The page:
However, it does give an idea of how serious the problem is. Dr. William E. Hapworth, MD, a New York City psychiatrist, has written and spoken about the serious problem of prescription drug abuse. He points out that since New York State started to require medical doctors to use a triplicate prescription form to prescribe addictive medications, there has been a big reduction in abuse. He suggests a similar type of procedure throughout the United States in order to control the flow of these dangerous but useful medications.

Some Suggestions:

1. While I agree with Doctor Hapworth, I want to urge all readers to be vigilant at home with the way they handle their medications. Well meaning people, in the safety of their homes, tend to accumulate extra medications. These extras become available to the entire family. Frankly, it is not safe to take any prescription medication without a new prescription from a medical doctor. Even antibiotics can be harmful if saved in the medicine cabinet and used later on by someone who thinks they are treating an infection. Medicines degrade over time with the result that, when taken by unsuspecting patients, they actually increase resistance to medical treatment of infections. Medications are dangerous and do not belong in the hands of children or, for that matter, in the hands of anyone other than the patient being treated by their doctor.

2. I also want to urge everyone to keep their medicine cabinets closed, even locked, and the contents made unavailable to anyone but the patient, if that is practical.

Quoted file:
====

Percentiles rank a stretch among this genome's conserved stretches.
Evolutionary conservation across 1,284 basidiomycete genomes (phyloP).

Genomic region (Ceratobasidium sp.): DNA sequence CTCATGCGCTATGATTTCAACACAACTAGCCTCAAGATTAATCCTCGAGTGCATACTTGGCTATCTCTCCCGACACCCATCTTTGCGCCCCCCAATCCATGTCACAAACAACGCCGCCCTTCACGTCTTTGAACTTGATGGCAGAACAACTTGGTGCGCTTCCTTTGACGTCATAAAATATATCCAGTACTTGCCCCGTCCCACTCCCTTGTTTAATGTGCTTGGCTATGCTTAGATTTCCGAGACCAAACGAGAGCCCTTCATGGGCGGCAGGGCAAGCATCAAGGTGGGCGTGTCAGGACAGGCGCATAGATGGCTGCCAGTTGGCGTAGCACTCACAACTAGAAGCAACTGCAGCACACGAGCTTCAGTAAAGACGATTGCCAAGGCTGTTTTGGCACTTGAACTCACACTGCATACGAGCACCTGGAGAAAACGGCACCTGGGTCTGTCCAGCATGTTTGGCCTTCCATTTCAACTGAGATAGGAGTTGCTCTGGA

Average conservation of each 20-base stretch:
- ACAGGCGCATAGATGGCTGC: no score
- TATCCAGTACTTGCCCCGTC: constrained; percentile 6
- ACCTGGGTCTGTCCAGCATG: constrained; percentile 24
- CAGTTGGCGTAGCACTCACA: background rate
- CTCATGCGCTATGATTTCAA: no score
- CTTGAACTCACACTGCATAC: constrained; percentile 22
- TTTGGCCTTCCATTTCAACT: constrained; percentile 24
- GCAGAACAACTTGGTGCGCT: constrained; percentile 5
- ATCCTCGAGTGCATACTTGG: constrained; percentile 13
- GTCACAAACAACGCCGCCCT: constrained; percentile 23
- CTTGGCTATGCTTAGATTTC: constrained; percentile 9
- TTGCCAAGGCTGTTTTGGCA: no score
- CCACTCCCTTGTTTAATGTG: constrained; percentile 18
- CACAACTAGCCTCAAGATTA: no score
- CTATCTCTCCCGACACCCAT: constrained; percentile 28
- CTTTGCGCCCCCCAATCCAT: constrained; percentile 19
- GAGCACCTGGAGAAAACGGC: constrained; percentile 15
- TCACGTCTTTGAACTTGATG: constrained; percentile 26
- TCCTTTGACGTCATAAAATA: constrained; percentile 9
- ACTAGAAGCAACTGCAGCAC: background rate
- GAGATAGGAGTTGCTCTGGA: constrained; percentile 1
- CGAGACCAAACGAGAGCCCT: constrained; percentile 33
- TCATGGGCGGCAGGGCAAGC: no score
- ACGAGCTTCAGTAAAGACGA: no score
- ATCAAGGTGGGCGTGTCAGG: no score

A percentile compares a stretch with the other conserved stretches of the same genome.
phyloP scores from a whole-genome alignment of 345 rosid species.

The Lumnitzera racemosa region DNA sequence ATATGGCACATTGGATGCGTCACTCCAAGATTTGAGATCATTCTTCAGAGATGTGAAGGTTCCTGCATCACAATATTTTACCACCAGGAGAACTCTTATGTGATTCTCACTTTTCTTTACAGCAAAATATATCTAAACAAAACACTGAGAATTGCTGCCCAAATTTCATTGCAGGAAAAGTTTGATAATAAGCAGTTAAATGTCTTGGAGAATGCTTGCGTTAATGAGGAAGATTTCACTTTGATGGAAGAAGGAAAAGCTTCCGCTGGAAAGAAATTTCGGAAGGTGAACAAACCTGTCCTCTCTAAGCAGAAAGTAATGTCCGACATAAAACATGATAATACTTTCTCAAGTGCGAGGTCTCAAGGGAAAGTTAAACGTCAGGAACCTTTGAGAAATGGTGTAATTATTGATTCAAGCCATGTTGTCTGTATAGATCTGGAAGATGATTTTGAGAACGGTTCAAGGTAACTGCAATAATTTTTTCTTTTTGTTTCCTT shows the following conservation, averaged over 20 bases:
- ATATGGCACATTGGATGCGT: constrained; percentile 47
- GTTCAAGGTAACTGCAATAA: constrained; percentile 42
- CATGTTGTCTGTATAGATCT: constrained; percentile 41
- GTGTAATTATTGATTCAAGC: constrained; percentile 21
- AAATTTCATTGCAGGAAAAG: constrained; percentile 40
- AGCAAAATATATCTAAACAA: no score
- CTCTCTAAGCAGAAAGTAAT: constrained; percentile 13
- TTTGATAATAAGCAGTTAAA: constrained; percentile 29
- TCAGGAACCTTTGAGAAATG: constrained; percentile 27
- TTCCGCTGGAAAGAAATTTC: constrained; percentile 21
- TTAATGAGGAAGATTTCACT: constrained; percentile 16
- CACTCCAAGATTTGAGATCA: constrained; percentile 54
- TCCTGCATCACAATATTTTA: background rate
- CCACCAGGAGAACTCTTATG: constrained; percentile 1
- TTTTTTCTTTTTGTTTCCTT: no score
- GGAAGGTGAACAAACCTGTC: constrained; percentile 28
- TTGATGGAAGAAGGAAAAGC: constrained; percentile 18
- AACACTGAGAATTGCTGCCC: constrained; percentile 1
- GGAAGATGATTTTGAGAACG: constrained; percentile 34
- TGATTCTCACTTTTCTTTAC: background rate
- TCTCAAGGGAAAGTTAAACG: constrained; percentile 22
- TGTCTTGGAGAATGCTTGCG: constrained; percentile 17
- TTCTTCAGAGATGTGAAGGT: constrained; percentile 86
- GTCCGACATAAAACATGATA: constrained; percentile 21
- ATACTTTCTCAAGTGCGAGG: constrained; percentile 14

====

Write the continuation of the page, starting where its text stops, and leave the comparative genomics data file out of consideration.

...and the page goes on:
3. It is my impression and that of others in the mental health and health fields, that this is a silent epidemic. For some reason, information does not seem to get out to the public about how dangerous and widespread are the misuses of prescription medications. Too many people are still under the illusion that drug abuse and addiction have to do with heroin, cocaine, and methamphetamine. It is simply not true.

4. If you wish, there is no harm in writing to your congress person on the local, state and national levels about this issue and about the need to pass legislation to better control the use of prescription medications.

I want to invite you to engage in a discussion on this web site about this issue. Every reader is invited to contribute their opinions, or experiences with this problem.

Allan Schwartz, LCSW, Ph.D.

Readers who live in the Boulder, Colorado metro area, or in Southwest Florida may contact Dr. Schwartz for face-to-face consultation. He is also available for psychotherapy through Skype video for those who are not in Florida or Colorado. He can be reached via email at dransphd@aol.com for details.

Reader Comments
Discuss this issue below or in our forums.

oxyconton,oxycodiene and methedone - d davis - Jun 27th 2009

Those are the killers.That mixture killed my mom on November 7,2007.I had done cpr on her in august of that month and had her hospitalized and we the doctors and nurses we worked together to see which doctor was prescribing the meds to her.guess what? he prescibed the stuff after she got released from the hospital.Albany oregon is bad on pain meds there are alot of creepy doctors who continue to prescribe the meds even after the knoweledge of patient of being addicted to the pain meds.I think karma will fix his ticket to his own hell for that.But people--your system will eventually give up for taking those kinds of meds.Ya need to stop, there are other alternatives for your pain.

Pain killer list is NOT in order of strength ! - - Mar 14th 2009

List of Dangerous Prescription Drugs:

1. Prescription Pain Killers:

A. Codeine

B. Demerol

C. Percocet